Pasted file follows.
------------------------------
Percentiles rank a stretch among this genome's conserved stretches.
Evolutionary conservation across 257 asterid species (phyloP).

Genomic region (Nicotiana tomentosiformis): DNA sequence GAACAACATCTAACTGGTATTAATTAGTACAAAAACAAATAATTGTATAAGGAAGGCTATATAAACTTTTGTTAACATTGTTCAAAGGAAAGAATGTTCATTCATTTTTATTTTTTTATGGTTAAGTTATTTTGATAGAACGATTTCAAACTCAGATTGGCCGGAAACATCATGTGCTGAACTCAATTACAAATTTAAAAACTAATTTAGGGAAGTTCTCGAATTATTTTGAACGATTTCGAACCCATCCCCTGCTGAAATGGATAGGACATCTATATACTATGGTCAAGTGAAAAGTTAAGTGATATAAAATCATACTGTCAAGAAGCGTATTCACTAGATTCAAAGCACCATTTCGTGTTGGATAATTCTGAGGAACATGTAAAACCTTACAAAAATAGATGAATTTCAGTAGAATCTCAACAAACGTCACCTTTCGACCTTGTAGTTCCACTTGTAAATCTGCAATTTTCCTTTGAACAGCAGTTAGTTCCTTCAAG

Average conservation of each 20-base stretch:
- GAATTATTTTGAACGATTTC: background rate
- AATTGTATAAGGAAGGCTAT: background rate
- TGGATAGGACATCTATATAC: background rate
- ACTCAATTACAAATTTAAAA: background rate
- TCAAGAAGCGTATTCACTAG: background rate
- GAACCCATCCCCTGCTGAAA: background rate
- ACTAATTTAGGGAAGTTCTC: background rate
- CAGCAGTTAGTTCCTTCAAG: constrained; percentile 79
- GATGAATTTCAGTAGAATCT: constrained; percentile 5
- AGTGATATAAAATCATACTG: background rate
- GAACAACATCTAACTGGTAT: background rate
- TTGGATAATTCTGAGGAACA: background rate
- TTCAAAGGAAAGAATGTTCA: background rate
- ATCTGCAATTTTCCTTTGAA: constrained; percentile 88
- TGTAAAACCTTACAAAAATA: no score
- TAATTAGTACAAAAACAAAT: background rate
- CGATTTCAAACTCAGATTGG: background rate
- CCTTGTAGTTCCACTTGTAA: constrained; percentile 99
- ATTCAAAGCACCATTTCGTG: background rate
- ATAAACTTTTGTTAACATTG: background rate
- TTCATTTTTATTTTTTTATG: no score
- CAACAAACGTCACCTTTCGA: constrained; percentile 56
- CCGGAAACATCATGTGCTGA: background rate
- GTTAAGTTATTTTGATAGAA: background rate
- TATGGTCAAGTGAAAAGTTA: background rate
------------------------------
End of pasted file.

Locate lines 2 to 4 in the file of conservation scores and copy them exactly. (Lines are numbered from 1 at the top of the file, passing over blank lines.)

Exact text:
Evolutionary conservation across 257 asterid species (phyloP).

Genomic region (Nicotiana tomentosiformis): DNA sequence GAACAACATCTAACTGGTATTAATTAGTACAAAAACAAATAATTGTATAAGGAAGGCTATATAAACTTTTGTTAACATTGTTCAAAGGAAAGAATGTTCATTCATTTTTATTTTTTTATGGTTAAGTTATTTTGATAGAACGATTTCAAACTCAGATTGGCCGGAAACATCATGTGCTGAACTCAATTACAAATTTAAAAACTAATTTAGGGAAGTTCTCGAATTATTTTGAACGATTTCGAACCCATCCCCTGCTGAAATGGATAGGACATCTATATACTATGGTCAAGTGAAAAGTTAAGTGATATAAAATCATACTGTCAAGAAGCGTATTCACTAGATTCAAAGCACCATTTCGTGTTGGATAATTCTGAGGAACATGTAAAACCTTACAAAAATAGATGAATTTCAGTAGAATCTCAACAAACGTCACCTTTCGACCTTGTAGTTCCACTTGTAAATCTGCAATTTTCCTTTGAACAGCAGTTAGTTCCTTCAAG

Average conservation of each 20-base stretch: